Swap space - The Answer

Bill Maltby - LFS Related lfsbill at wlmcs.com
Tue Nov 12 02:59:42 PST 2002

On Tue, 12 Nov 2002, Richard Lightman wrote:

>* Dan Osterrath <do3 at mail.inf.tu-dresden.de> [2002-11-12 08:00]:
>> Another example:
>> Program x is executed and modifies its own code in memory. (For example there 
>> is a counter in the code segment.) When it is swapped and re-read the counter 
>> would be set to the initial value.
>Code is loaded from the filesystem, and mapped as shared, read only.
>When you try to write to it, you will get a different mapping that
>is not shared, but is rw. This mapping can get swapped out and read
>back from swap. Tasks that have not modified the code can continue
>to use the other mapping that is backed by the filesystem.

I think that is correct. IIRC, the VM subsystem has a basic copy-on-write
policy for shared pages. So when a process that is using a shared page is
going to modify that page (which is tagged read-only), an interrupt is
generated, the unmodified page is copied and operation (modification of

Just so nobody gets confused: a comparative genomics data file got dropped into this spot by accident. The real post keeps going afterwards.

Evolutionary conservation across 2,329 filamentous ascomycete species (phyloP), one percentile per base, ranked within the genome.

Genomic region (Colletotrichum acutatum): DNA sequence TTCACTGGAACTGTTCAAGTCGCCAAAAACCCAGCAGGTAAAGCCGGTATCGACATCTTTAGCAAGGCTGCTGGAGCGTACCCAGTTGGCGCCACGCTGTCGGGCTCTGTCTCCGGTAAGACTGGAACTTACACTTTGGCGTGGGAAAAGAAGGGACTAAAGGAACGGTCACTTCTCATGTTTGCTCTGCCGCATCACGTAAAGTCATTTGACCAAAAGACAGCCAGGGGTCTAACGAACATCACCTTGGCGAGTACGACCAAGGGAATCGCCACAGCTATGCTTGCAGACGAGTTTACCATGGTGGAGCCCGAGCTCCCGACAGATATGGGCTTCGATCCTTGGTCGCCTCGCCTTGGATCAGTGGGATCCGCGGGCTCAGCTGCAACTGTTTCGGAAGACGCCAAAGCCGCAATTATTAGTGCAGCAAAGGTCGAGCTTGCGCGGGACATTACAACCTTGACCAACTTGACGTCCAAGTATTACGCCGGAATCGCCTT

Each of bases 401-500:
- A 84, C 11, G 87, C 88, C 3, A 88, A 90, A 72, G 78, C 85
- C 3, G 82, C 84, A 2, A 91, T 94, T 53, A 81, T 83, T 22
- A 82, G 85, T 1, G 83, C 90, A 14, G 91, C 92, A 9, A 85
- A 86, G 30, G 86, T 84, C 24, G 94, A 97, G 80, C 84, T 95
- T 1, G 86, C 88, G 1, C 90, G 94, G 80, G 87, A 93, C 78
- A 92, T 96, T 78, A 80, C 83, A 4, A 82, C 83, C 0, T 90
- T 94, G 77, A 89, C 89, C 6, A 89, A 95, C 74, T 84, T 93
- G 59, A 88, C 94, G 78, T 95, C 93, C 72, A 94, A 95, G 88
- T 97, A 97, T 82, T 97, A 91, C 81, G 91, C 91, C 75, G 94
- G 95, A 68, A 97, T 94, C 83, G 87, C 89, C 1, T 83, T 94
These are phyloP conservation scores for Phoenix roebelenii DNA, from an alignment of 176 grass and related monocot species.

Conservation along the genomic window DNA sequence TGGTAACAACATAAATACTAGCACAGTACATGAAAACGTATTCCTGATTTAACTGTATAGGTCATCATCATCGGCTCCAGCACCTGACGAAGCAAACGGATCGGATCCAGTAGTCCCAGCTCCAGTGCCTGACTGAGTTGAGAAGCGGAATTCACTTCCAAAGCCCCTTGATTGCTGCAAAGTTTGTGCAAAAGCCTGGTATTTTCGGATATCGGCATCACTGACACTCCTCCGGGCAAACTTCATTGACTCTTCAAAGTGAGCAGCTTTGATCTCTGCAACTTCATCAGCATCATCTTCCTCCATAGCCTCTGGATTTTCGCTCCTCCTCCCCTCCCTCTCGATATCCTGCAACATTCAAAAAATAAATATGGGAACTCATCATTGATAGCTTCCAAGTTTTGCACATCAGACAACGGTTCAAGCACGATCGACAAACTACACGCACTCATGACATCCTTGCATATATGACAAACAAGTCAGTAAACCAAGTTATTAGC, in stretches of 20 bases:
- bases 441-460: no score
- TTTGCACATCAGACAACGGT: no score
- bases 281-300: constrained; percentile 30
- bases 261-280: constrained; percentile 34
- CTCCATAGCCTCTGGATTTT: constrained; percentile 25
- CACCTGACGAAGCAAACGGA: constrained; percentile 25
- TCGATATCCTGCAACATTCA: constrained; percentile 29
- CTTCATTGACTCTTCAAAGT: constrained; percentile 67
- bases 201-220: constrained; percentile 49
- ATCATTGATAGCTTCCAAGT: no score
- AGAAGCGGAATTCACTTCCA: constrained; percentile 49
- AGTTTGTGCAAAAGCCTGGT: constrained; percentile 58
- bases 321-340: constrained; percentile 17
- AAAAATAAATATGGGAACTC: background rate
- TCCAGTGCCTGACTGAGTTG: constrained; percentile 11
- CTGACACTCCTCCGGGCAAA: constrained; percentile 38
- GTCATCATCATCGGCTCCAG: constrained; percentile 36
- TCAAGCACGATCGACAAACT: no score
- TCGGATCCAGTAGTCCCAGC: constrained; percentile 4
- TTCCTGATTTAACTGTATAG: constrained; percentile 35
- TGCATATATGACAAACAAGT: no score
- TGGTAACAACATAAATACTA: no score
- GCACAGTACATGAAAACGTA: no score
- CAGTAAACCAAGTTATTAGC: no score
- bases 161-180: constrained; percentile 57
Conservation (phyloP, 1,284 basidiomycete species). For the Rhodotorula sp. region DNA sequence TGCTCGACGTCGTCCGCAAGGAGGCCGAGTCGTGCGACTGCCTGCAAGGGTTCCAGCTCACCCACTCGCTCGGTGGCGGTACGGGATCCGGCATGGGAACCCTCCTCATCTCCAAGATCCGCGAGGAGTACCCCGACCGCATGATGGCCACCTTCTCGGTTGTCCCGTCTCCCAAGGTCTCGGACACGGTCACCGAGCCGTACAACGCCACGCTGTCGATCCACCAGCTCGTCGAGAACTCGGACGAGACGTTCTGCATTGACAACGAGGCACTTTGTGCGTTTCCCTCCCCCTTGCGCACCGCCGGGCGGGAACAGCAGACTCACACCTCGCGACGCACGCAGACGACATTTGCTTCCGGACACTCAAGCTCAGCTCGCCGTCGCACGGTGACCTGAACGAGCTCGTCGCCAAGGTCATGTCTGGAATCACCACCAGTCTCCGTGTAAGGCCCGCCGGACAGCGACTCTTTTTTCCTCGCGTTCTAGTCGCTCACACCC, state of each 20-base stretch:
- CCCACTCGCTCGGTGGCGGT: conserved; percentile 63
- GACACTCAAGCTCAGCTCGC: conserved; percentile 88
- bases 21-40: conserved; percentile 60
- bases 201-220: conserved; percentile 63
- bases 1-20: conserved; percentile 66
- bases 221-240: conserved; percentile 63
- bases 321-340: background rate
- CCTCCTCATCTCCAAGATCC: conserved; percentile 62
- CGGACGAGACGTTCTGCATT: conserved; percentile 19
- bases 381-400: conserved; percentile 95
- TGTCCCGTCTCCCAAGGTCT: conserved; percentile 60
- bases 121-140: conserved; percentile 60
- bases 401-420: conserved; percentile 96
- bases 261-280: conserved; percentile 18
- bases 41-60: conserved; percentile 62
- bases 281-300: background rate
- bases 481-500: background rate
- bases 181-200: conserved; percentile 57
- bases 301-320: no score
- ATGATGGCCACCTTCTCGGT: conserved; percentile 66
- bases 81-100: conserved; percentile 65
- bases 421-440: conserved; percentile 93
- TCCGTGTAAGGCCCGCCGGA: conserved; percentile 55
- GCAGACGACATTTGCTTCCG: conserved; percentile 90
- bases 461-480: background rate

the page) is resumed. The second copy is flagged as a  "dirty" (modified)
page and the system knows it can not be restored from the executable.

I think this holds for both code and data, although code can not be easily
modified by user-space processes on a real OS (one needs to keep previous
DOS/Win experience in perspective). On *IX (Intel-based) systems, there
are three components in an executable. Text, data and bss. Text = code =
not modifiable by user (IIRC - don't take my word); data =
constant literals = not modifiable (same caveat); bss = I-can-never-
remember-what-it-stands-for-but-I-think-its-the-heap = modifiable memory.

All based on memories long unused, so please correct me if I have


Bill Maltby
billm at wlmcs.com

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